Digital Desires; the Drift of the Real

I heard a story on the radio. About a woman who disappeared. She left her family and her farm, walked across a field and was never seen nor heard from again.

What if you met someone, not through friends or work, but via an anonymous configuration of pixels and megabytes, router signals and servers and domains? What if you reached out through the computer screen and found someone there.

What if someone appears suddenly, out of nowhere – can they disappear as suddenly, too?

Have the boundaries between stranger and friend become too porous? In this society of screens and images, is there no real, as the postmodern philosophers have argued?

(And yet, you know it was real, all of it).

This how we live. Molding words on a laptop while watching TV. Tightly holding onto a cellphone on the street, as though you are clutching someone’s hand. Texting during meetings, emailing in the cafe, facebooking in the office. This is how we meet people, how we stay in touch with loved ones. The shimmer of screens, the blur of people coming and going, the dizzying movement of it all.

But it is also true that people met in person can disappear too. And that sometimes people return, they emerge out of nowhere it seems, an old friend one has lost touch with, her round boyish face smiles tenderly at you in a cafe and suddenly you are meeting regularly to mark papers and gossip and drink smooth lattes in that same cafe and a ritual has developed where there was none before, a still point in this disembedded global chaos.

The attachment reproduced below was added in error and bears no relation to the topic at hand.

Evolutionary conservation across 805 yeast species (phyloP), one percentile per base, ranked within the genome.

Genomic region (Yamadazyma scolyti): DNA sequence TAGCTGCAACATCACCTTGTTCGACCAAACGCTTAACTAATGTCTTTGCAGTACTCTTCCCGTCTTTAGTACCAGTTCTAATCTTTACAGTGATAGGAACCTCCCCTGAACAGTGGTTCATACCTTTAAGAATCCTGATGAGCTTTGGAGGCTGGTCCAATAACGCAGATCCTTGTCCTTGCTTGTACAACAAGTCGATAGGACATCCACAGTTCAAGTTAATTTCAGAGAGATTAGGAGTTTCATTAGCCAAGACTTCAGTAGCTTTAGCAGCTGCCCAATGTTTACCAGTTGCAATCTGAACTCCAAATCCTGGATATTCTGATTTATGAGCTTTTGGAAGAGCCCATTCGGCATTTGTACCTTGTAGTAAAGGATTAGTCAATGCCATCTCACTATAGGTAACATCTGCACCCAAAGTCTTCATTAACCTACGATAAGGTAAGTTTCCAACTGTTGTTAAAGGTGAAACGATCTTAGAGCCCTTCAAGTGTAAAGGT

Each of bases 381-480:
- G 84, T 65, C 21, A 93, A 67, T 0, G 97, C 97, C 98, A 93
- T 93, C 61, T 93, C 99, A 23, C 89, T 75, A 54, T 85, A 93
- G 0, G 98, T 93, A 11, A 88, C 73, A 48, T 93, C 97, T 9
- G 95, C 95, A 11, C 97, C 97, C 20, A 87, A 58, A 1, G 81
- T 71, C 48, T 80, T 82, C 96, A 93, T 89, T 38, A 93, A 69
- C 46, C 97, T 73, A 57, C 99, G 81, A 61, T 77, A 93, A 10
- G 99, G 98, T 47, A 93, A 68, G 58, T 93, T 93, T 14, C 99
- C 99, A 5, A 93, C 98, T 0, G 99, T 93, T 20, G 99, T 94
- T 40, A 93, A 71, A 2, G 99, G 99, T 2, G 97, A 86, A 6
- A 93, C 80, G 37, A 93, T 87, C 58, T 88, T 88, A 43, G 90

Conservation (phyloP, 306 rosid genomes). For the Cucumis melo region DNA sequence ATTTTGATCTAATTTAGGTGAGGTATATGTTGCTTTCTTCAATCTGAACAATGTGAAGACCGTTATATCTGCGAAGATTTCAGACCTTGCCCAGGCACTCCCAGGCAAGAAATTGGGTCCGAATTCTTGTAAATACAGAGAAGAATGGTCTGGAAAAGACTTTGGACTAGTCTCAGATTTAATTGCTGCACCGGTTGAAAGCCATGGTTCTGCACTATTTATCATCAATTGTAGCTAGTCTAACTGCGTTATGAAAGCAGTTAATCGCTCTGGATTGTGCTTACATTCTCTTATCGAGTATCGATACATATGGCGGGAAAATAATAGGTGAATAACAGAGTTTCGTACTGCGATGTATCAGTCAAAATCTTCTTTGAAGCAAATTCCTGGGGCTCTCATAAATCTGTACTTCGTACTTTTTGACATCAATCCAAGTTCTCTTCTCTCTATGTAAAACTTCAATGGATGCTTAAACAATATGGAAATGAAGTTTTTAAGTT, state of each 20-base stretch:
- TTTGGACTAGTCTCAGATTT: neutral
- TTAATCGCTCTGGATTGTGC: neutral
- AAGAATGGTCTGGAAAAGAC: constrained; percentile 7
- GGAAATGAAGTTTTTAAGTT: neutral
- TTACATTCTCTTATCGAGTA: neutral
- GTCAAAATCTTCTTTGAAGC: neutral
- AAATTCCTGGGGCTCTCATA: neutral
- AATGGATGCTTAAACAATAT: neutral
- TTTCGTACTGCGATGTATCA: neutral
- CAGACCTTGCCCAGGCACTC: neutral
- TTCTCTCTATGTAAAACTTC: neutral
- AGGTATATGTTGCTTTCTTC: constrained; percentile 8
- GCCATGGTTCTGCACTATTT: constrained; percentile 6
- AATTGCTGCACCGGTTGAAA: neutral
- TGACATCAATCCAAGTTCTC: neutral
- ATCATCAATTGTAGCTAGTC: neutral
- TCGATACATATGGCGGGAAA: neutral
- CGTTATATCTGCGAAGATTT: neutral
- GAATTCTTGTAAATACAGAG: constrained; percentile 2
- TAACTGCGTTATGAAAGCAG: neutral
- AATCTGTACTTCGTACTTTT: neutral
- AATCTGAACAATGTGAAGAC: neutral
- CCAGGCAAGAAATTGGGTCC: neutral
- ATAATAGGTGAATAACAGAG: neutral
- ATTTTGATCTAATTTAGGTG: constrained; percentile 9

Perhaps it is community, the mesh of history and obligation, that human configuration of friends, family, gossip, that keeps it real.

2 Comments

  1. Lovely post!

    Slightly off topic, the story of that woman who disappeared has been used for the basis of what sounds like a very good play currently running in Toronto. But, I bet you knew that already!

  2. I was on a web site the other day of an anti-poverty activist who has written a cook book of recipes from food bank hampers (http://kitchen-magic.synthasite.com/). One of my favourite links on her site was one called “interactive”. I went there, looking for new online technologies for marginalized groups. What she was actually talking about was in-person real life sessions for people learning how to cook. A good reminder for me, who is always talking about “warm bodies” being the only route to effective community organizing, online or off …

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